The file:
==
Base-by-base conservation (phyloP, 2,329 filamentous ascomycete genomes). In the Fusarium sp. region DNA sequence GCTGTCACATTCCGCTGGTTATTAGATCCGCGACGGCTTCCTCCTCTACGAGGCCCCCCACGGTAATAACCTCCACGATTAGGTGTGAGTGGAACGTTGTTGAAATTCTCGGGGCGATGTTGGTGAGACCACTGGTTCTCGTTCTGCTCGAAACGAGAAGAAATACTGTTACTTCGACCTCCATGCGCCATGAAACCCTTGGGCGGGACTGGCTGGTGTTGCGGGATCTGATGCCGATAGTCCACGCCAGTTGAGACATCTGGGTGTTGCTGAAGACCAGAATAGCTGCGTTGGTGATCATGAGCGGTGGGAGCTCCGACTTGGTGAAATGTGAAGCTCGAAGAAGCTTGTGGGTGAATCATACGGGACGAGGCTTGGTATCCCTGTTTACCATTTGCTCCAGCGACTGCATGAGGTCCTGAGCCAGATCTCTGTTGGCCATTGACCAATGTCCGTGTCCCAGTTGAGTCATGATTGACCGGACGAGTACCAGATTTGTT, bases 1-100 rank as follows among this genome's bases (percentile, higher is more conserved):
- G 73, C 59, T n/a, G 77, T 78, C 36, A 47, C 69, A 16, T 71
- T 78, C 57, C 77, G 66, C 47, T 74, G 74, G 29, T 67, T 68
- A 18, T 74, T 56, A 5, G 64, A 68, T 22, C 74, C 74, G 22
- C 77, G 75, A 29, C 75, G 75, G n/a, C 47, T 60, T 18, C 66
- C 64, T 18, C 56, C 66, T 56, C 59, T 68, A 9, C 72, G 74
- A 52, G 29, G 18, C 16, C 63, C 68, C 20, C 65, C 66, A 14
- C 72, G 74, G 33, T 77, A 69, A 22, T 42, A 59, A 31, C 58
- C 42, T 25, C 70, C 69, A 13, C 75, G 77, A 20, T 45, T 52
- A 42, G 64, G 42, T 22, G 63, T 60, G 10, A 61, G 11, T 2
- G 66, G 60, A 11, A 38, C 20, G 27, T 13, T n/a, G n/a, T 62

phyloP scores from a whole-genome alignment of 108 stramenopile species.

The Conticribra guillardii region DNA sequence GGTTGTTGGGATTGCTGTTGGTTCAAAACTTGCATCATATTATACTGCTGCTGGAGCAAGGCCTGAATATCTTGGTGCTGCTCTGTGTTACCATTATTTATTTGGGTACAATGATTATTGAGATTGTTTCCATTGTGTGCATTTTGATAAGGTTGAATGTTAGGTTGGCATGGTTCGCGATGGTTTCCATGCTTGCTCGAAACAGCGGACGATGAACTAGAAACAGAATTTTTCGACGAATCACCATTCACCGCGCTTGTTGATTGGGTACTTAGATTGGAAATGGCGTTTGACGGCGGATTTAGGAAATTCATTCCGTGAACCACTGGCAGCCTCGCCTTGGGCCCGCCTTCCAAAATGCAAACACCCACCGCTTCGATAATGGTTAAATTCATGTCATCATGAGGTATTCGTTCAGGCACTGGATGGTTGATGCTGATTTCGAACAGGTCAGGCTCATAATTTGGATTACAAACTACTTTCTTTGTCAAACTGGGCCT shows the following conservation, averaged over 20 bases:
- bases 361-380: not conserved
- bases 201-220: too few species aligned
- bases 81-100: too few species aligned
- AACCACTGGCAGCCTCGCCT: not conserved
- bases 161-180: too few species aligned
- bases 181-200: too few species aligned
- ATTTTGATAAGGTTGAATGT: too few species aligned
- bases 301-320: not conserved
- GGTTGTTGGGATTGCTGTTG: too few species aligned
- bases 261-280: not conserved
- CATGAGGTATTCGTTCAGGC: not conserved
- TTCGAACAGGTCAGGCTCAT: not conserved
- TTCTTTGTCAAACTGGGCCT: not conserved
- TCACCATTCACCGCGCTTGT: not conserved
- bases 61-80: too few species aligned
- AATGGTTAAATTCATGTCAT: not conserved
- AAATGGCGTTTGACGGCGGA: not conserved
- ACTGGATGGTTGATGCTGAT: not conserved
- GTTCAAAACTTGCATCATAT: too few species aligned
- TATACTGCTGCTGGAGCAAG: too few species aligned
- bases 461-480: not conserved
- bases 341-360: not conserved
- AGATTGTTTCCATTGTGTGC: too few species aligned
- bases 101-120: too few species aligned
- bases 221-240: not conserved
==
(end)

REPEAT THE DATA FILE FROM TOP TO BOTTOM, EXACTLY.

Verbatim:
Base-by-base conservation (phyloP, 2,329 filamentous ascomycete genomes). In the Fusarium sp. region DNA sequence GCTGTCACATTCCGCTGGTTATTAGATCCGCGACGGCTTCCTCCTCTACGAGGCCCCCCACGGTAATAACCTCCACGATTAGGTGTGAGTGGAACGTTGTTGAAATTCTCGGGGCGATGTTGGTGAGACCACTGGTTCTCGTTCTGCTCGAAACGAGAAGAAATACTGTTACTTCGACCTCCATGCGCCATGAAACCCTTGGGCGGGACTGGCTGGTGTTGCGGGATCTGATGCCGATAGTCCACGCCAGTTGAGACATCTGGGTGTTGCTGAAGACCAGAATAGCTGCGTTGGTGATCATGAGCGGTGGGAGCTCCGACTTGGTGAAATGTGAAGCTCGAAGAAGCTTGTGGGTGAATCATACGGGACGAGGCTTGGTATCCCTGTTTACCATTTGCTCCAGCGACTGCATGAGGTCCTGAGCCAGATCTCTGTTGGCCATTGACCAATGTCCGTGTCCCAGTTGAGTCATGATTGACCGGACGAGTACCAGATTTGTT, bases 1-100 rank as follows among this genome's bases (percentile, higher is more conserved):
- G 73, C 59, T n/a, G 77, T 78, C 36, A 47, C 69, A 16, T 71
- T 78, C 57, C 77, G 66, C 47, T 74, G 74, G 29, T 67, T 68
- A 18, T 74, T 56, A 5, G 64, A 68, T 22, C 74, C 74, G 22
- C 77, G 75, A 29, C 75, G 75, G n/a, C 47, T 60, T 18, C 66
- C 64, T 18, C 56, C 66, T 56, C 59, T 68, A 9, C 72, G 74
- A 52, G 29, G 18, C 16, C 63, C 68, C 20, C 65, C 66, A 14
- C 72, G 74, G 33, T 77, A 69, A 22, T 42, A 59, A 31, C 58
- C 42, T 25, C 70, C 69, A 13, C 75, G 77, A 20, T 45, T 52
- A 42, G 64, G 42, T 22, G 63, T 60, G 10, A 61, G 11, T 2
- G 66, G 60, A 11, A 38, C 20, G 27, T 13, T n/a, G n/a, T 62

phyloP scores from a whole-genome alignment of 108 stramenopile species.

The Conticribra guillardii region DNA sequence GGTTGTTGGGATTGCTGTTGGTTCAAAACTTGCATCATATTATACTGCTGCTGGAGCAAGGCCTGAATATCTTGGTGCTGCTCTGTGTTACCATTATTTATTTGGGTACAATGATTATTGAGATTGTTTCCATTGTGTGCATTTTGATAAGGTTGAATGTTAGGTTGGCATGGTTCGCGATGGTTTCCATGCTTGCTCGAAACAGCGGACGATGAACTAGAAACAGAATTTTTCGACGAATCACCATTCACCGCGCTTGTTGATTGGGTACTTAGATTGGAAATGGCGTTTGACGGCGGATTTAGGAAATTCATTCCGTGAACCACTGGCAGCCTCGCCTTGGGCCCGCCTTCCAAAATGCAAACACCCACCGCTTCGATAATGGTTAAATTCATGTCATCATGAGGTATTCGTTCAGGCACTGGATGGTTGATGCTGATTTCGAACAGGTCAGGCTCATAATTTGGATTACAAACTACTTTCTTTGTCAAACTGGGCCT shows the following conservation, averaged over 20 bases:
- bases 361-380: not conserved
- bases 201-220: too few species aligned
- bases 81-100: too few species aligned
- AACCACTGGCAGCCTCGCCT: not conserved
- bases 161-180: too few species aligned
- bases 181-200: too few species aligned
- ATTTTGATAAGGTTGAATGT: too few species aligned
- bases 301-320: not conserved
- GGTTGTTGGGATTGCTGTTG: too few species aligned
- bases 261-280: not conserved
- CATGAGGTATTCGTTCAGGC: not conserved
- TTCGAACAGGTCAGGCTCAT: not conserved
- TTCTTTGTCAAACTGGGCCT: not conserved
- TCACCATTCACCGCGCTTGT: not conserved
- bases 61-80: too few species aligned
- AATGGTTAAATTCATGTCAT: not conserved
- AAATGGCGTTTGACGGCGGA: not conserved
- ACTGGATGGTTGATGCTGAT: not conserved
- GTTCAAAACTTGCATCATAT: too few species aligned
- TATACTGCTGCTGGAGCAAG: too few species aligned
- bases 461-480: not conserved
- bases 341-360: not conserved
- AGATTGTTTCCATTGTGTGC: too few species aligned
- bases 101-120: too few species aligned
- bases 221-240: not conserved